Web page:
Jack
 

·
Aging & Worn
Joined
·
4,517 Posts
................ A fully charged battery will not draw power from a tender. A stressed battery will..........Jack
In fact, that's the way the Deltran Battery Tender Jr. is designed. To NOT attempt to trickle-charge if the Battery indicates "full charge." It falls back into a monitoring mode.


-Soupy
 

·
Pale Rider
Joined
·
528 Posts
Well, OneEyedJack, I was actually speaking from personal experiences. I've had three different brands of smart trickle chargers over the past nine years. The first three models I used, were all Battery Tender Jr.'s. I sold two with their bikes, but they worked flawlessly. The third was replaced when I ran it over with the car. It's replacement was a model from Wal-Mart (half the price of the BT Jr.). It started over-voltaging the bike after two years of use, 15.5+ Volts (AGM battery, which should never have more than 15 Volts applied...), so I bought another model from Harbor Freight, to try.

All three models behave the same, per the Voltmeter on the bikes: regardless of the battery's voltage on connection, they go into charge mode, applying 13-14 Volts, initially, for around 5 miniutes to a few hours (depending upon the actual charge level), before switching to topping off mode (<14 Volts), followed by monitoring mode (12.6-12.8 Volts). The first two bikes had switched, automotive Voltmeters installed, which I only checked occasionally, to monitor the health of the battery, and the charging system -- switched so they would not drain the batteries over a few weeks' time. My current bike has a 'smart' battery monitor, with an LCD display, which takes even less current to operate (would take a couple of months to drain the battery, all by itself).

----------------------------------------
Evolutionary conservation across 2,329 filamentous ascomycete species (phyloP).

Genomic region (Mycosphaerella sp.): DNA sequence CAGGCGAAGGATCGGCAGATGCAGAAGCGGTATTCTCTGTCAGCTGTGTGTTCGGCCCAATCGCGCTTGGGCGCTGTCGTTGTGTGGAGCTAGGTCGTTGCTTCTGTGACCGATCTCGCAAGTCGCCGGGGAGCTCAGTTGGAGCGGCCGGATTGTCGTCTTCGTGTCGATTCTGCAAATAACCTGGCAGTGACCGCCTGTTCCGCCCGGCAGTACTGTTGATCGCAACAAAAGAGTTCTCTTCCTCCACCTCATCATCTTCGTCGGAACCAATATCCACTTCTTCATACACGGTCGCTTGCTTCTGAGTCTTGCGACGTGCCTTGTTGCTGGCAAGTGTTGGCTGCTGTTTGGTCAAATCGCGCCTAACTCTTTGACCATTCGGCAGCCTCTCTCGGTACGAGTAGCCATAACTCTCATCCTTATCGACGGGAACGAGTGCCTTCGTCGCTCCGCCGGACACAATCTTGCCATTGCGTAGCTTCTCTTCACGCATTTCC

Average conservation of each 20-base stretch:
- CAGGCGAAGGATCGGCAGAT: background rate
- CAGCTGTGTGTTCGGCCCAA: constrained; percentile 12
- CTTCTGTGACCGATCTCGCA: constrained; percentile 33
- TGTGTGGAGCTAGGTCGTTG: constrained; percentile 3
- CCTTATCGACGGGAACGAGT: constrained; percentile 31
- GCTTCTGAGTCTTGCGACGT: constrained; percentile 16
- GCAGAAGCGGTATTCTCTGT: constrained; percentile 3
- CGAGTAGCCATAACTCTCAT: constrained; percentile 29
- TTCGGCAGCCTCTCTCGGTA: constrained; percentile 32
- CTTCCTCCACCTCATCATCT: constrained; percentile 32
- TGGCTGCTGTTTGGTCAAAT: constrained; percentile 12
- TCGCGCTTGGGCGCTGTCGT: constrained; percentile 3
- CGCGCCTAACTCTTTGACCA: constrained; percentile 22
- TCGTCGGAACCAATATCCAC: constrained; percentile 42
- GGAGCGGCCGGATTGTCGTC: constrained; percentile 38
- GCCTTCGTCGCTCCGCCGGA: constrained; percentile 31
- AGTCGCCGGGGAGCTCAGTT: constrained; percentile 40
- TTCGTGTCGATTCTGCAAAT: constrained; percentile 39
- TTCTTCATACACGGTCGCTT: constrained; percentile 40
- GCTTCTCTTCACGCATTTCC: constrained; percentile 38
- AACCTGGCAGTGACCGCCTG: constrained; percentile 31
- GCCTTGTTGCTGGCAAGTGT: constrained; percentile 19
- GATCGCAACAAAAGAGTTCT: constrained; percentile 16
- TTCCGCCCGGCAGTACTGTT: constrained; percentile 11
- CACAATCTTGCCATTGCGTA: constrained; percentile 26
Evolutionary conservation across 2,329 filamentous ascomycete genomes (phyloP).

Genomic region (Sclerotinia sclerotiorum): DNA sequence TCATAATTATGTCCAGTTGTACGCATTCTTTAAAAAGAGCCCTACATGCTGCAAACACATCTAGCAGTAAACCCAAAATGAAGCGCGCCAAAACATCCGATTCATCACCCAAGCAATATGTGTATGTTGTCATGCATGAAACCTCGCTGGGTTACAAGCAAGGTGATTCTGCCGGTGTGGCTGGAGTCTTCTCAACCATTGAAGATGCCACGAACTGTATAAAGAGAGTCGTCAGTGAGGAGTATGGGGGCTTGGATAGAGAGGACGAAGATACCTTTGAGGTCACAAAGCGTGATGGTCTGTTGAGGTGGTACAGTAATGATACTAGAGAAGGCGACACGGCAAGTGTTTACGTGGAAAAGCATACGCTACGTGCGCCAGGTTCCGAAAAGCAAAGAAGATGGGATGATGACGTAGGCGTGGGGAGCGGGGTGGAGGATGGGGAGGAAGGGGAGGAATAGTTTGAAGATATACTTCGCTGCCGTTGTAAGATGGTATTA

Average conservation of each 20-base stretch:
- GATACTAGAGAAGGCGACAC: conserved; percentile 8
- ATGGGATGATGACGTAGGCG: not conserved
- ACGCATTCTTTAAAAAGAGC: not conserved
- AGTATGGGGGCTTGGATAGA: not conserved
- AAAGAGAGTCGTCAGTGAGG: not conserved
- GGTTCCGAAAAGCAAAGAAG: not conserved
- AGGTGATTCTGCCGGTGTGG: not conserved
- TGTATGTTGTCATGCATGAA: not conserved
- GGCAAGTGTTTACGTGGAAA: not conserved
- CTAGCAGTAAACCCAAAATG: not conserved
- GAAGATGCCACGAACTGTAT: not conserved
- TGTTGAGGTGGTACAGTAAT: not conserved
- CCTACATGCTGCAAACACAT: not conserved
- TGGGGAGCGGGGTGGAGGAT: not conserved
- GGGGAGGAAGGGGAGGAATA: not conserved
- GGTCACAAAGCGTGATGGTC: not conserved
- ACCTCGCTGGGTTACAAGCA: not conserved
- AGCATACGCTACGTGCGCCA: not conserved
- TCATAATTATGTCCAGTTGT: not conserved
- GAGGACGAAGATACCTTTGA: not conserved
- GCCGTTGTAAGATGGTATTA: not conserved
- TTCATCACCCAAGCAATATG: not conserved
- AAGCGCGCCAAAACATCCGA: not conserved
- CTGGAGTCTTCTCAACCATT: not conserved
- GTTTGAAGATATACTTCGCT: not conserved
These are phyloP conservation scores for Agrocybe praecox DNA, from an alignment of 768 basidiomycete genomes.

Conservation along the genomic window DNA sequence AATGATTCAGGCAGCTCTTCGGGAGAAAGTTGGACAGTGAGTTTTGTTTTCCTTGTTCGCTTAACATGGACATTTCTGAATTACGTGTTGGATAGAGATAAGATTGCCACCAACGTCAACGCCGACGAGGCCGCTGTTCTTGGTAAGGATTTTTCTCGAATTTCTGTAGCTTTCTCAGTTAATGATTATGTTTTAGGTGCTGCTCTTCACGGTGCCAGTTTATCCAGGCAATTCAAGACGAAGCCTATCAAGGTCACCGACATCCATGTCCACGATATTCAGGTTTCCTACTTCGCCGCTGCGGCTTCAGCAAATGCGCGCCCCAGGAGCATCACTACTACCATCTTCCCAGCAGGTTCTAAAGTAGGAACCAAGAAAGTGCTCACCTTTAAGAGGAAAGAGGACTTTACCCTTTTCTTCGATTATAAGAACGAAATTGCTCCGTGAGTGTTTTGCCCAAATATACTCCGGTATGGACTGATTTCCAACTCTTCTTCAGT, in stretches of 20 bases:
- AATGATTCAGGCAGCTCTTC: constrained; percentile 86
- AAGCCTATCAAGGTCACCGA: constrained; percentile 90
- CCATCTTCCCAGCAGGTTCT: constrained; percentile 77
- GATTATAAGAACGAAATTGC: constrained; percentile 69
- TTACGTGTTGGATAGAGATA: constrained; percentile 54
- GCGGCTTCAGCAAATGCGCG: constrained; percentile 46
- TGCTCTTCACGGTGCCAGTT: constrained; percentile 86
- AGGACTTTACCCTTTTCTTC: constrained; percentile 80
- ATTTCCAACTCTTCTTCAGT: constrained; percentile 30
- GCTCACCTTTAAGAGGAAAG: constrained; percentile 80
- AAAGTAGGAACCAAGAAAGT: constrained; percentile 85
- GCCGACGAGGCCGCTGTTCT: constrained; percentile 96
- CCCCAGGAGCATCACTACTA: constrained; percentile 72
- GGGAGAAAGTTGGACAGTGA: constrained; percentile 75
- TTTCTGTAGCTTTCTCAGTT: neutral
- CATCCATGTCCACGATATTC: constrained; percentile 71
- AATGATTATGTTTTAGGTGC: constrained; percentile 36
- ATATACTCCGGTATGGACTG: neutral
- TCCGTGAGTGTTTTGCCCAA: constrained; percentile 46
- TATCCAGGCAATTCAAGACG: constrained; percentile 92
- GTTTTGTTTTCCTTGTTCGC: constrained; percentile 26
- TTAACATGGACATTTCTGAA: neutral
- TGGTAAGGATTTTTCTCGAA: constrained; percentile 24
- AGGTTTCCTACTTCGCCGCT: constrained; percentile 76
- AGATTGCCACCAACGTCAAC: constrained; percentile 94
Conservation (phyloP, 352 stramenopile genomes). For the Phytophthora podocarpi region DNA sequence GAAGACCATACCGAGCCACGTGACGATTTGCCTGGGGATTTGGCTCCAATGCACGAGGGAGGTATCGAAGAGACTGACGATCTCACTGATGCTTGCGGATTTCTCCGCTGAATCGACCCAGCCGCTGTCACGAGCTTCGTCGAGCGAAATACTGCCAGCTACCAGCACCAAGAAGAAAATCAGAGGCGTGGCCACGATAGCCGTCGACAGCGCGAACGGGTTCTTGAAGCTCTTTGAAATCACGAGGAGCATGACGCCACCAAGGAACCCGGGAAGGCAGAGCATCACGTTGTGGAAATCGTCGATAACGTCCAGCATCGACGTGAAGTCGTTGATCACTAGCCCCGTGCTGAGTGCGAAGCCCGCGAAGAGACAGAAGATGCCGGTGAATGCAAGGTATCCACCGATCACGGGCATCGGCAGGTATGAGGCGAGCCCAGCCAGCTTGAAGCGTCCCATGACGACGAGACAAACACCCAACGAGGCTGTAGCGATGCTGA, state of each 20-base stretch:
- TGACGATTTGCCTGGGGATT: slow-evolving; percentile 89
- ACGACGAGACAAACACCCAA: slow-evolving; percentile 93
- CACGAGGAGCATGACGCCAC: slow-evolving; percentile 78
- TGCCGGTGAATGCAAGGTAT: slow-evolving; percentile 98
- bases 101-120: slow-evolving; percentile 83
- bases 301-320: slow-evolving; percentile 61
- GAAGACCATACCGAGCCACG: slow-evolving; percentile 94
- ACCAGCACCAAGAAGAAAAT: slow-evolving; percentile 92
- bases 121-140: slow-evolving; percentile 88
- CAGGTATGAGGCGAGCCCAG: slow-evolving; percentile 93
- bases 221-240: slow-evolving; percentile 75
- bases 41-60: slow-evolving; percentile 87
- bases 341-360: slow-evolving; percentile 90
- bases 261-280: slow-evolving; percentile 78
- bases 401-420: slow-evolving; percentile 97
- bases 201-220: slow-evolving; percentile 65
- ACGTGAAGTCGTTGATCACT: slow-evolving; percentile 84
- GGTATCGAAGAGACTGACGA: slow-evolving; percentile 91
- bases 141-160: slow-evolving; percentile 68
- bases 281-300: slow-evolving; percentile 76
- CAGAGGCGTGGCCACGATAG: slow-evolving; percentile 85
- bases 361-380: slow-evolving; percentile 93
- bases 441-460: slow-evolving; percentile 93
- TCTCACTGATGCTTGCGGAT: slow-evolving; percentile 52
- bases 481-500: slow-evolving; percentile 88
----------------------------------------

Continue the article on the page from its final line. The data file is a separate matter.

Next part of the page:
Smart trickle chargers are computer controlled, but the computer takes an average voltage reading, over time, to determine the charge state of the battery. Some batteries will show a good level, initially, then fail when a load is applied. Some will show a good voltage at first, when the bike is shut off (fully charged by the alternator while riding), then drain to a lower voltage reading after resting a couple of hours. Voltage readings, over time, are the only way to be certain of a battery's charge level, so the smart chargers monitor it over time, assuming that the battery needs charging upon initial connection. They do not, however, perform any type of load-testing. Some of the newer types will even try to de-sulfate the battery, with a high-frequency AC signal on top of the charging current. Almost impossible to tell if they work, but they're out there -- for lead-acid batteries only, though.

My 'smart' battery monitor (mine is similar, but made for motorcycles -- no longer available) reads the voltage drop during starting, to gauge the life left in the battery, to warn me when it gets tired -- this is basically load testing the battery, under real starting conditions. It doesn't seem to be terribly accurate, as it dropped my brand new AGM from 100%, down to 68% life left in it, after just two start-up's; now, after two years of use, it is down to around 62%, so it is declining very slowly, as I would expect. Still, it is better than a straight-up Voltmeter. Cheers!
:coffee:
 
1 - 11 of 11 Posts
Top